The research itself will be a continuation of my recent work with the Valparaíso ALMA Line Emission Survey (VALES), focusing on my two main projects. One is to further study the calibration between the dust continuum luminosity and the molecular gas content of galaxies using direct measurements from ALMA observations, instead of the indirect estimates of the dust continuum used in my most recent paper. Whilst this project will utilise the global, integrated measurements for a sample of galaxies, the second project aims to provide a complimentary study (also with ALMA) of the dust-to-gas ratio on spatially-resolved scales across the disks of three star-forming face-on galaxies. The award of the fellowship and the recent acceptance of the ALMA proposals central to these projects will hopefully provide the highly-desirable combination of data plus resources that will allow me to do some exciting science! In addition, I’m also aiming to publish my analysis of the physical conditions in the interstellar medium via the modelling of emission lines observed by the Herschel Space Observatory.

I really, really appreciate the chance to spend the next two or three years as a Research Fellow, doing what I love. I’ve already had a very successful and rewarding time as a researcher in Valparaíso, and I aim to keep building on this success. I want to publicly thank CASSACA and CONICYT for this award. I also thank the people who have supported me on my adventures in astrophysics: my supervisors and mentors Luca Cortese, Maarten Baes, Edo Ibar and Yongquan Xue, and my friends and colleagues around the world (you know who you are). I could not have made it this far without the love and support of my family. Thank you.

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Observing at APEX (Run #2)

Check out these 360 degree views of the APEX site on Chajnantor Plataeu!

I took the images during my second observing run at APEX using the Google Street View app for the iPhone. You basically have to stand on one spot and use the iPhone camera to photograph the entire 360 degree sphere. I couldn’t take many photos because the cold at high altitude really drained the battery fast, allowing for only three attempts. I was hoping to use them for public outreach events with Google Cardboard, but they didn’t turn out so great.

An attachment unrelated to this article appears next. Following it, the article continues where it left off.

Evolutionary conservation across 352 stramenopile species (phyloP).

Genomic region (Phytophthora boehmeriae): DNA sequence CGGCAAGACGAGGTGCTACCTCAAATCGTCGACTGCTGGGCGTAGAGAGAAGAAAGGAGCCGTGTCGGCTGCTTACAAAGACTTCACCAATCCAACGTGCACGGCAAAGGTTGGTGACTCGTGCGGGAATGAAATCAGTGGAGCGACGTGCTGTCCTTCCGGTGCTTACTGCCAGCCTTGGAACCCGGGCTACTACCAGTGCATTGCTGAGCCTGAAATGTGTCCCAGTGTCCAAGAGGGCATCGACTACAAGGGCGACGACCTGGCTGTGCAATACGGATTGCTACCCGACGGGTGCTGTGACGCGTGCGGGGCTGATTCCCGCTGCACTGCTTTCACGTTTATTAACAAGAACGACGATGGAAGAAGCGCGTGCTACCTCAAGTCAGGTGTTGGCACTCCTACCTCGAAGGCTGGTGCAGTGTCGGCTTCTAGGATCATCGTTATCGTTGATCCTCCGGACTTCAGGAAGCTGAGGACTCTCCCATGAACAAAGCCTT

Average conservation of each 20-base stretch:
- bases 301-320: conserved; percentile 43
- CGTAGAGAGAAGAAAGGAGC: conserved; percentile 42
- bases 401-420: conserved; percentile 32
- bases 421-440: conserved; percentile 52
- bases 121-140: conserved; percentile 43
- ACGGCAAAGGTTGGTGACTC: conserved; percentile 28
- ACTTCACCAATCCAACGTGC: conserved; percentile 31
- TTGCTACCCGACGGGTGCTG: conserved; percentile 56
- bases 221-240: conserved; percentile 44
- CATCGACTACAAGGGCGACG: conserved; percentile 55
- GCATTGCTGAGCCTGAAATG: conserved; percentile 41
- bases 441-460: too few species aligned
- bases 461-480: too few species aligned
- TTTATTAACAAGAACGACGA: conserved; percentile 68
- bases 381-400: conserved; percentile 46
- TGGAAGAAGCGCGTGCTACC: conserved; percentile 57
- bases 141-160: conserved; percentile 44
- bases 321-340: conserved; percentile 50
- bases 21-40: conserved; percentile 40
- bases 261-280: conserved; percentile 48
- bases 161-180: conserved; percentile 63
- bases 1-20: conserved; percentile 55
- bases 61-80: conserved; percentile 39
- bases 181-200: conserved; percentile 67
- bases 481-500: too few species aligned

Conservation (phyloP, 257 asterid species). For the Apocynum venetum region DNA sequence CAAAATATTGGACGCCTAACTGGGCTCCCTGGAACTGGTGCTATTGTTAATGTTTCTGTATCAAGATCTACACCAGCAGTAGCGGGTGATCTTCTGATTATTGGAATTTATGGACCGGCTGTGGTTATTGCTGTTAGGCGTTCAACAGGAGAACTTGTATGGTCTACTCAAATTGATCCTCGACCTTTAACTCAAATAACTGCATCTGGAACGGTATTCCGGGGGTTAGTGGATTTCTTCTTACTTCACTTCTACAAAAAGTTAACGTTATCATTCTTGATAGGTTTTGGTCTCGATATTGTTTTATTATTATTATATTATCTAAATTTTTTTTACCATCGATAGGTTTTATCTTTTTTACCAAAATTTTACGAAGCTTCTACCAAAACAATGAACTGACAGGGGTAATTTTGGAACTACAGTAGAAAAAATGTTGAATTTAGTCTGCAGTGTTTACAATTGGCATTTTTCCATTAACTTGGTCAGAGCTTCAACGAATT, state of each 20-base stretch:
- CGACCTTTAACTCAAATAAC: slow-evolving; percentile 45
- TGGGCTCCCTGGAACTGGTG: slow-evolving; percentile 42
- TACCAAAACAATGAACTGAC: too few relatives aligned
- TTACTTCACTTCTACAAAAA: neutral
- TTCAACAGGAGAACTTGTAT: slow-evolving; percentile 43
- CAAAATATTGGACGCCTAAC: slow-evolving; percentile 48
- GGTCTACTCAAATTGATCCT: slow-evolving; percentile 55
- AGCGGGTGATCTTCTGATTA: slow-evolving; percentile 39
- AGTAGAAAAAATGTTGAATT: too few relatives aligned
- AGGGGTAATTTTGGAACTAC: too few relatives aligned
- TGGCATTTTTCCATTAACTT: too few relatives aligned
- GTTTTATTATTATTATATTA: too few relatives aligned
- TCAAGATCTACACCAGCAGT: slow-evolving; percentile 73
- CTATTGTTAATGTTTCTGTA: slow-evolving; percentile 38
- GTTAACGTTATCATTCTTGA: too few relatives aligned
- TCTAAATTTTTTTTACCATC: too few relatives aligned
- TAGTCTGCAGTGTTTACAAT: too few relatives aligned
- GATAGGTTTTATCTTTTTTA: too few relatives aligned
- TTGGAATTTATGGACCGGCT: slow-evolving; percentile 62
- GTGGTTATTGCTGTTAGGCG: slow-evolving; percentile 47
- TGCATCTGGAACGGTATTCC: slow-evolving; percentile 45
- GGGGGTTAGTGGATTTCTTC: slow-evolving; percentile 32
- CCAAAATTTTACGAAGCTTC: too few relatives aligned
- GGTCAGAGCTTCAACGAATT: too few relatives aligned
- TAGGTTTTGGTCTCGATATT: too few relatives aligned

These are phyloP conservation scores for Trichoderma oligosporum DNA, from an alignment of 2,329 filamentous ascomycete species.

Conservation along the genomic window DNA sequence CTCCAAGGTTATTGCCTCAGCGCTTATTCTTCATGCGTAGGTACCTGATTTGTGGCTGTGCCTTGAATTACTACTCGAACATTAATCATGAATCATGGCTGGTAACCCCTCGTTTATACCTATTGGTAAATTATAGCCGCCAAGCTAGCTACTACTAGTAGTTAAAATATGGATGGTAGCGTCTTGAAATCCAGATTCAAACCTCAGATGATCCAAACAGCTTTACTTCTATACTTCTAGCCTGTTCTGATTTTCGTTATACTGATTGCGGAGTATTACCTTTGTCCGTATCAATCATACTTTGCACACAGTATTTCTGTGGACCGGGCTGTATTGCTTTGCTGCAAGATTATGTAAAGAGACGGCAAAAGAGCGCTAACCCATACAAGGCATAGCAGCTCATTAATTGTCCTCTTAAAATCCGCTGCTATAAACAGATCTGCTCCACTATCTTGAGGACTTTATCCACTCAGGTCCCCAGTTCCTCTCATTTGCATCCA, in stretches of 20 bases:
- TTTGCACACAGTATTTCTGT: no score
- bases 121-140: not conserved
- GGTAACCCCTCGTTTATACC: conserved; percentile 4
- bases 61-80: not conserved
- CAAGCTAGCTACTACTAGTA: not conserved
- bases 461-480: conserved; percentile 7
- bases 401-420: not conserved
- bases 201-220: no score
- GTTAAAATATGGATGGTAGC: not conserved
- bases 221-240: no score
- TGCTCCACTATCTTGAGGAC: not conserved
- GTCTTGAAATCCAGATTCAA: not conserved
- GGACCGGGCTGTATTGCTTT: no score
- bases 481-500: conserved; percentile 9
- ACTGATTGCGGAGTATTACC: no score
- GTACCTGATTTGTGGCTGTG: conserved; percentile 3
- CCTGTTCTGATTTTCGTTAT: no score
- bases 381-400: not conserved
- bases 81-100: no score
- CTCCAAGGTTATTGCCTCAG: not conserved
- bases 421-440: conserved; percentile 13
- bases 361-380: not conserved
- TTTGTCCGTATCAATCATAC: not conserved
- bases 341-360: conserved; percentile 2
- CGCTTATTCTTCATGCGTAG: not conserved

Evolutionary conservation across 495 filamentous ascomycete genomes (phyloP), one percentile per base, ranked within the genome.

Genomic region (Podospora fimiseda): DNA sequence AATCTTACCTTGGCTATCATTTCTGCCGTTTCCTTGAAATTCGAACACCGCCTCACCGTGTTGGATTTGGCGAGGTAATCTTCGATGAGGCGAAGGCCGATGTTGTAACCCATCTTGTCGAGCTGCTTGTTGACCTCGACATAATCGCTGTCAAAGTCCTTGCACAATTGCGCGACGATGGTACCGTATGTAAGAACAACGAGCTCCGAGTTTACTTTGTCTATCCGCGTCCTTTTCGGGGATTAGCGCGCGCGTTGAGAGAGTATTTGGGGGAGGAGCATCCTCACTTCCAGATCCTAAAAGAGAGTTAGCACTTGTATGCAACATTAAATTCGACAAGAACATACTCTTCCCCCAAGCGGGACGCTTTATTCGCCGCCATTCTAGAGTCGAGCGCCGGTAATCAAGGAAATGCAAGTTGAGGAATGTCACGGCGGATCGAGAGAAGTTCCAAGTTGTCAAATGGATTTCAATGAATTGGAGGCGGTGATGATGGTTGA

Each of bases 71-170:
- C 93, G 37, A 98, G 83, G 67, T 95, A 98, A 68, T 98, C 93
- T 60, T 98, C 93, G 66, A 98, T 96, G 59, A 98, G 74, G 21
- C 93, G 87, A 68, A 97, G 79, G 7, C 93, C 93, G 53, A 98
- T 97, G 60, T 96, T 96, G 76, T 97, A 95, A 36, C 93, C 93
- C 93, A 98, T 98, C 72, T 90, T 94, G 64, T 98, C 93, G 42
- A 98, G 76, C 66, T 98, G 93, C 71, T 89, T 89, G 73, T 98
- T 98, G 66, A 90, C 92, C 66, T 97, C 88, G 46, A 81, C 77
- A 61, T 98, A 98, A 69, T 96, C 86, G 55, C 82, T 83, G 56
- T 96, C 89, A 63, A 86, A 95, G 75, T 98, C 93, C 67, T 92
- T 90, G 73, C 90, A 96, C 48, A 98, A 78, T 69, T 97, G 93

I also took a load of 360 photos on a recent trip to Punta Arenas and the Torres del Paine area. Click here to see all of my Google contributions, but my favourite is this one of the view of the towers in Torres del Paine:

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The Valparaíso ALMA Line Emission Survey

During my time in Chile, I’ve been working on a new survey.

The Valparaíso ALMA Line Emission Survey (VALES) is a sample of main-sequence and starburst galaxies selected from the Herschel Astrophysical Terahertz Large Area Survey (H-ATLAS). The idea is to characterise galaxy populations at “intermediate” redshifts to act as a reference for future studies at higher redshifts. Although the survey will be predominantly based on observations of spectral line emission with the Atacama Large Millimetre/submillimetre Array (the ALMA in survey name), we are also pushing an observational campaign using APEX/SEPIA, VLT/MUSE, etc., to obtain both integrated measurements and high spatial resolution maps of various emission lines.

Fun fact: the survey was almost called the Herschel-ALMA Intermediate Redshift Line Emission Spectroscopic Survey, but this suggestion was too bald. Ahem.

At the moment, we have three submitted papers (two awaiting the referee report and one accepted for publication) based on ALMA Cycle 1 and 2 observations – the quality of the data is incredible – with hopefully more observations to be delivered during Cycle 4. These studies are summarised as follows:

VALES I (Villanueva et al.)

We present the ALMA Band-3 CO(1–0) observations for the first time, using them to study the molecular gas content in a sample of 67 normal star-forming galaxies. After describing the data reduction process, we calculate CO luminosities, the optical to CO size ratio for the spatially-resolved galaxies, the global Schmidt-Kennicutt relation, and study the gas content and star formation efficiency as a function of redshift. As the paper was only just submitted, I’ll write more on this later.

VALES II (Hughes et al.)

This paper, now accepted for publication and available on the arxiv (see also the talk I gave at this year’s SOCHIAS meeting), studies the physical conditions in the interstellar gas via the comparison of the ALMA CO(1-0) and Herschel [CII] observations to a photodissociation region (PDR) model.